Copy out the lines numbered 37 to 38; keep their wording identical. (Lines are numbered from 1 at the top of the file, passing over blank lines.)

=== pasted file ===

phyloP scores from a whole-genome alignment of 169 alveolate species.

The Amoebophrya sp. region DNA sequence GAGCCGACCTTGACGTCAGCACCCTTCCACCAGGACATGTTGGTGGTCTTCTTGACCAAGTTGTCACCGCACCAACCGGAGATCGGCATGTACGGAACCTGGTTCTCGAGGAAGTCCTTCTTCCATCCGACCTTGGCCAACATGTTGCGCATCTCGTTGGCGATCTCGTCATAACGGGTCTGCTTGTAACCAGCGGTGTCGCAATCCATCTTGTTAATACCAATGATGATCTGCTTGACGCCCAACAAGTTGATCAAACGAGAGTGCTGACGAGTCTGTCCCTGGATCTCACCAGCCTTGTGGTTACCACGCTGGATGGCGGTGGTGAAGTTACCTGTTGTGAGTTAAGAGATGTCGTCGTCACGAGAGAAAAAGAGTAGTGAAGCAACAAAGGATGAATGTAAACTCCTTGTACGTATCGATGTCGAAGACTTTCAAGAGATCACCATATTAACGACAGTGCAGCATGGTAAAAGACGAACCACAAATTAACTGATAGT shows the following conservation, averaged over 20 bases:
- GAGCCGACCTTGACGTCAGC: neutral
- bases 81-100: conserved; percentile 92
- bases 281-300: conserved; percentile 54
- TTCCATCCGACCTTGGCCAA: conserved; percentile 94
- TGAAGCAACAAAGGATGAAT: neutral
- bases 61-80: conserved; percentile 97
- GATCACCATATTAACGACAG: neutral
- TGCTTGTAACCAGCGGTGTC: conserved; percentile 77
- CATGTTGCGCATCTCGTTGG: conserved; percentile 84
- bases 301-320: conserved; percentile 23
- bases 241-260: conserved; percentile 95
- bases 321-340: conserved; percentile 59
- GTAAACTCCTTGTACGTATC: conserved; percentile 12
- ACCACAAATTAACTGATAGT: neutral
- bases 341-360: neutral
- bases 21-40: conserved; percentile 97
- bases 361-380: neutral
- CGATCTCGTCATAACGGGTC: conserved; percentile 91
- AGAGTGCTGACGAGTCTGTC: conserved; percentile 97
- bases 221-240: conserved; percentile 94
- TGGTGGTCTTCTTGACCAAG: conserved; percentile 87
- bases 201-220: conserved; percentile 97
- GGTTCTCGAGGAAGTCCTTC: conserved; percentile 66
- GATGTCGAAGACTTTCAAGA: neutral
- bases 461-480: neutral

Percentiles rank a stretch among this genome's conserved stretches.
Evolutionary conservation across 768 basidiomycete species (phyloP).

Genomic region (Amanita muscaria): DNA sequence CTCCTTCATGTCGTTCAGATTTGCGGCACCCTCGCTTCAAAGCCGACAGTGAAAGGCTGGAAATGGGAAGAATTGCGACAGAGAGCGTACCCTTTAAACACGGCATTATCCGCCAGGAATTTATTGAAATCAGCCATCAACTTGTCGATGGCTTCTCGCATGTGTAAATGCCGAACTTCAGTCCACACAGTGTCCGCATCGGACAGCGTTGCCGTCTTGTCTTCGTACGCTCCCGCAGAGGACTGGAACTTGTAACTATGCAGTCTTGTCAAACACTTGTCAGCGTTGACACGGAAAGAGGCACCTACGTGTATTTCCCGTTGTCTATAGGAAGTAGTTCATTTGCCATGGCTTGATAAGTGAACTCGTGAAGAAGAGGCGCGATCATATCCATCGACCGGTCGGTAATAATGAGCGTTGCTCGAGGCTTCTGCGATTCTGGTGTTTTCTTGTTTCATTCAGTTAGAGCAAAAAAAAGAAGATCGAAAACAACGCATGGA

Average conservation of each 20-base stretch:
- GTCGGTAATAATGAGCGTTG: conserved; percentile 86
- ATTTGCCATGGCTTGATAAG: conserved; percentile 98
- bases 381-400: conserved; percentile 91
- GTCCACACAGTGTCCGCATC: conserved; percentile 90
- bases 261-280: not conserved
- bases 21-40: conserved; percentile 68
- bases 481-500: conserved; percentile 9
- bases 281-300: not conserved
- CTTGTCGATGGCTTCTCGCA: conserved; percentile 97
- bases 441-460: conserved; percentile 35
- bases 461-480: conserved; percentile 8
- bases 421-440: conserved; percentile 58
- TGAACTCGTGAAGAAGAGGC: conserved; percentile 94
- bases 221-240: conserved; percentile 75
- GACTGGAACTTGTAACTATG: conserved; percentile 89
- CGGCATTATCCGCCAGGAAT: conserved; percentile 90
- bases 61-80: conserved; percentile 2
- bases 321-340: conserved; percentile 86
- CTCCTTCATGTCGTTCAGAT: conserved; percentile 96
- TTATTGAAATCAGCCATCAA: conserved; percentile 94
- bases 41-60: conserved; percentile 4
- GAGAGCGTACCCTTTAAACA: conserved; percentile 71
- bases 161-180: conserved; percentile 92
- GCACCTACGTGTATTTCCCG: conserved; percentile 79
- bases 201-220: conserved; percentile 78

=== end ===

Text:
- bases 21-40: conserved; percentile 68
- bases 481-500: conserved; percentile 9